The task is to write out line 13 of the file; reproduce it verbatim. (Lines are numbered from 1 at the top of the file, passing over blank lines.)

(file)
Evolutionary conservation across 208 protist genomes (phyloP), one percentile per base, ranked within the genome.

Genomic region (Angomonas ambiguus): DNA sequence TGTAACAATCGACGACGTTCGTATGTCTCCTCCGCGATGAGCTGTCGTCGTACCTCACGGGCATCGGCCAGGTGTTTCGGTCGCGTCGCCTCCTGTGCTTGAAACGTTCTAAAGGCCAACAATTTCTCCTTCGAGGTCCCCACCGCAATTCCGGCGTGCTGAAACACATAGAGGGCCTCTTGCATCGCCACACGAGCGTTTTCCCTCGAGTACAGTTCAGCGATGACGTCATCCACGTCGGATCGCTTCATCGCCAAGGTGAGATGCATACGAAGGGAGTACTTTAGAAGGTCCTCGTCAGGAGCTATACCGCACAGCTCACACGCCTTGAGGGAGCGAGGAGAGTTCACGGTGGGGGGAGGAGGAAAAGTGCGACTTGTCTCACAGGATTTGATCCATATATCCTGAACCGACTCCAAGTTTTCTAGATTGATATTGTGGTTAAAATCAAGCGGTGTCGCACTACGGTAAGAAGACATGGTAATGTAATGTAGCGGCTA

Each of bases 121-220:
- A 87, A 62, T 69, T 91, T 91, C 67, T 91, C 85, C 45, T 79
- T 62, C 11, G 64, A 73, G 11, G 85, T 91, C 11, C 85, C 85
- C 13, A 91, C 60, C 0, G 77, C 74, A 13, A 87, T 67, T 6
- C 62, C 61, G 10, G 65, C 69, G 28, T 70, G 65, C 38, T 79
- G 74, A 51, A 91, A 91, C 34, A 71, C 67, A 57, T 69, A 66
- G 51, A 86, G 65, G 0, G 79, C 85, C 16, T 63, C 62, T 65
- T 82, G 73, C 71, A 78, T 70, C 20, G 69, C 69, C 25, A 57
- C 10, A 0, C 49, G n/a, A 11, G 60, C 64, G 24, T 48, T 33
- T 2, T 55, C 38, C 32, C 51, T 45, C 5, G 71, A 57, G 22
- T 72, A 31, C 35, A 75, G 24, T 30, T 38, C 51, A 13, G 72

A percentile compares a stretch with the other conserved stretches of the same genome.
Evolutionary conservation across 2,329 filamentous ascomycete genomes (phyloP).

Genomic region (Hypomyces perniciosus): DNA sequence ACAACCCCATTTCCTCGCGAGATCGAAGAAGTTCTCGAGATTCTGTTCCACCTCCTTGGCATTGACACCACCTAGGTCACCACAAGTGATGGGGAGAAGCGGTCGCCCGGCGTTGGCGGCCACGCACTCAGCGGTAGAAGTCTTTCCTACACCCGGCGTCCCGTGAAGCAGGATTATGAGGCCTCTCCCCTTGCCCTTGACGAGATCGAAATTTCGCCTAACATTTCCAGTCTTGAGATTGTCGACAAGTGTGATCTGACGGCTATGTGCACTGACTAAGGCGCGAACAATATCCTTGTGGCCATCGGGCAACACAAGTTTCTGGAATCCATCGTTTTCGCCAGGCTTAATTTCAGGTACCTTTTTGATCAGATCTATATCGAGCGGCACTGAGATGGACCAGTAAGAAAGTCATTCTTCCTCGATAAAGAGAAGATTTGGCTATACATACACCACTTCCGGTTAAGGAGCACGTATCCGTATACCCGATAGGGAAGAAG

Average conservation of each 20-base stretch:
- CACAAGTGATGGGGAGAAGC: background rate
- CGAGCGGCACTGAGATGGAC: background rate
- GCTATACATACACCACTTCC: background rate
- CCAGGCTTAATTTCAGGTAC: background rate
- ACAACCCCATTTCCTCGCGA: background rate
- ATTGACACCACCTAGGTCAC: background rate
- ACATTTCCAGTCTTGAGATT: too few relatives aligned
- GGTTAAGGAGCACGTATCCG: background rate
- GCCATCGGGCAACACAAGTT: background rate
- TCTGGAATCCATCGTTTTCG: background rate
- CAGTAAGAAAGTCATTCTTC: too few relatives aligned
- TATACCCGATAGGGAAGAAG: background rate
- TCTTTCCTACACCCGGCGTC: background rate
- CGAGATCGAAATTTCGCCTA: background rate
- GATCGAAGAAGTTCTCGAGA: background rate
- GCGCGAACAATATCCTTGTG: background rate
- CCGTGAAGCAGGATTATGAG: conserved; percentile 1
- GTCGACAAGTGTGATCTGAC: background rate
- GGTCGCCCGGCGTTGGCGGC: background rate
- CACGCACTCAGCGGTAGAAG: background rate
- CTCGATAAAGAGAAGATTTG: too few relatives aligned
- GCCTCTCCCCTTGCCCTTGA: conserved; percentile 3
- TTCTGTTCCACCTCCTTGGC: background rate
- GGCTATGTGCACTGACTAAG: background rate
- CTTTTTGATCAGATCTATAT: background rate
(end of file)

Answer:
- T 72, A 31, C 35, A 75, G 24, T 30, T 38, C 51, A 13, G 72